Unique agricultural stresses require unique attention
The May 28 National Cattlemen’s Beef Association’s Beltway Beef podcast featured mental health in rural communities. Ted Matthews, a clinical psychologist with over 30 years of experience in rural mental health, joined the podcast to address the unique challenges of stress within agricultural settings.
Matthews states, “Farmers are a unique group. One of the problems I’ve seen with a lot of therapists is they assume they understand how to work with this group of people. You need to understand farmers in order to work with farmers.”
He explains farmers and ranchers have a unique occupation with many internal stressors, which Matthews notes many other occupations don’t share.
“There isn’t ever a time in farming where they don’t feel stressed,” he notes. “It’s a matter of what they do with it.”
“For a long time, there has been a stigma in rural health and taking care of your mental health in rural communities,” mentions Beltway Beef Host Ashley McDonald. This stigma, she notes, begs the question, why is it an issue and why can it be hard to talk about?
“Farming is a somewhat isolated occupation,” states Matthews. Given the conditions of the work, Matthews poses the question, “Who knows about your stresses? Maybe your family and yourself.”
“Even if we go to church, we don’t talk about this,” says Matthews. “When farmers get together, they are all talking about the same things, but they are not really talking about their feelings. They are talking about the concepts, and there is not much to compare feelings to.”
Producers have certainly been through more than fair share of stress, especially recently. McDonald shares, “With so many stressors this last year from COVID-19 to market prices, there were many things happening at once in the ag world.”
Now more than ever, it is important to identify the different stressors.
Determining the stressor
To help improve mental health, the first step is identifying stress. Matthews mentions stress could be showing itself when people have slight personality changes.
Matthews explains, “ Stress has started to take its toll when they don’t usually get angry, but now are getting angry all the time or they communicate in small ways at the dinner table and now are avoiding the kitchen table altogether.”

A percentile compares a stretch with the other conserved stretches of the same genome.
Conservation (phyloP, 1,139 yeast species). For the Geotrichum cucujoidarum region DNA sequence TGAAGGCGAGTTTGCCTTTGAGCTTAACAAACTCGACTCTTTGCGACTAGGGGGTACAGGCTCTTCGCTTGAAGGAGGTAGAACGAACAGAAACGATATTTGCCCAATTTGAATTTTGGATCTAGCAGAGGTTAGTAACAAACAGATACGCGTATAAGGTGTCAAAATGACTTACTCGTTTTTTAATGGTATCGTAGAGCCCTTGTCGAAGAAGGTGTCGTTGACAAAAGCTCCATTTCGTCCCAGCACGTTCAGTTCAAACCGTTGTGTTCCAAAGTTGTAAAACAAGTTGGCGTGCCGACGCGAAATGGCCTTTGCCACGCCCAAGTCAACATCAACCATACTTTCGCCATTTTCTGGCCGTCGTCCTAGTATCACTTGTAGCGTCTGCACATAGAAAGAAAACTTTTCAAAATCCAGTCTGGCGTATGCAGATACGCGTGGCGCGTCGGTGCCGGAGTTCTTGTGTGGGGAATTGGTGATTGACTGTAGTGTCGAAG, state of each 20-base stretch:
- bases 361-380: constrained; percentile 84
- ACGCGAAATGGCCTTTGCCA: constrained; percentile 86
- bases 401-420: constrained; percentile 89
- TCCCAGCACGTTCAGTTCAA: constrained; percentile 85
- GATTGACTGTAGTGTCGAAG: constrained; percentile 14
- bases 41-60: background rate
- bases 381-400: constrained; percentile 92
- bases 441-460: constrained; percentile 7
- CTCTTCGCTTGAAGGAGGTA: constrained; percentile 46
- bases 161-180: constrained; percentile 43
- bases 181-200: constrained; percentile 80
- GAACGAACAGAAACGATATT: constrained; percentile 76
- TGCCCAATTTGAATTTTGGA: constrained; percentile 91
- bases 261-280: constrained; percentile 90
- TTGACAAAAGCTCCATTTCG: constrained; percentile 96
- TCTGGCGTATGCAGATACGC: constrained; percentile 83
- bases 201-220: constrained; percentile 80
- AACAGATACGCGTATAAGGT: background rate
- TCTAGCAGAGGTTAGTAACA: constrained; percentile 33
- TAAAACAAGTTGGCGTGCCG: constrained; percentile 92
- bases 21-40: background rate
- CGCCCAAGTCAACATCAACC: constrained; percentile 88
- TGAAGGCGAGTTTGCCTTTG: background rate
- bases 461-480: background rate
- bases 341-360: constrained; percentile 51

Stress can start to manifest itself in several small ways, Matthews states. Over time, the stressors build and reach a point of discomfort. Looking at the concept of stress and how individuals deal with it is extremely complex.
Matthews poses the question, “If stress, anxiety and depression were simple things to understand and work on, why are there 100,000 books written on it? Human emotion, to me, is the most complex thing in the universe.”
In addition, Matthews shares producers are constantly told how to feel, which can add to both the stress and the stigma surrounding stress.
“A producer might say, ‘I am really depressed because the prices are low,’ and another might say, ‘Well they will get better, that stuff always happens,’” Matthews explains. He shares, “Maybe to me it is a big deal, and maybe it is the last straw for me.”
Dealing with the stress
For many, there are countless accumulating factors of stress, anxiety or depression, making it difficult to understand the true reasons. However, starting to talk about specific feelings could greatly improve mental health.
It’s important to understand the varying ways individuals deal with stress. Matthew clarifies, “In general, the more men feel stressed, the less they want to talk about it, while women tend to talk about it.”
Outside of the farm, it may be easier to talk about issues and concerns, because two people can set up a time to meet. Matthews gives the example, “In farming, if I am really stressed, and my wife wants to talk about it, I might think ‘Why is she bugging me? I don’t have time to talk about this,’ while she is thinking, ‘Why won’t he talk to me? Why won’t he share what is going on with me?’”
Conflict can arise simply because of the sometimes-contradicting methods of handling stress.
Leaning on each other, especially the people in our closest circle, can help break apart the feelings. The one major thing stressed individuals can do to help alleviate stress is communicate with their partners, families and friends.
Ted encourages people to just start talking about anything. He shares, “If I can talk to you about one thing, then I can talk to you about two things, then 10 things and then maybe 20 things. Finding ways to communicate becomes incredibly important.”
Helping a loved one
Throughout the podcast, it is mentioned how farming is such a unique business which undoubtedly leads itself to unique stressors. Matthews notes, “When we see loved ones who are stressed and we don’t know what to do, we do nothing.”
Though Matthews encourages action.
“The first step is always the hardest,” he shares, noting the topic can be difficult to bring up, but is best kept simple.
Resources Matthews provides as resources include hotlines and feedback from professionals including ministers, clergy, farm advocates, farm mediators and social service individuals.
“It is something we need to talk about more and encourage people to talk about,” McDonald says. “There is no shame in needing to talk about those things, because farming is stressful. There are a lot of things that I don’t think people are meant to deal with on their own.”
Matthews concludes by stating, “Not everybody needs a psychologist, but there is nobody alive who doesn’t need some encouragement.”
If you or a loved one needs someone to talk with, Matthews encourages anyone to reach out to him at 320-266-2390.
Chaney Peterson is a corresponding writer for the Wyoming Livestock Roundup. Send comments on this article to firstname.lastname@example.org.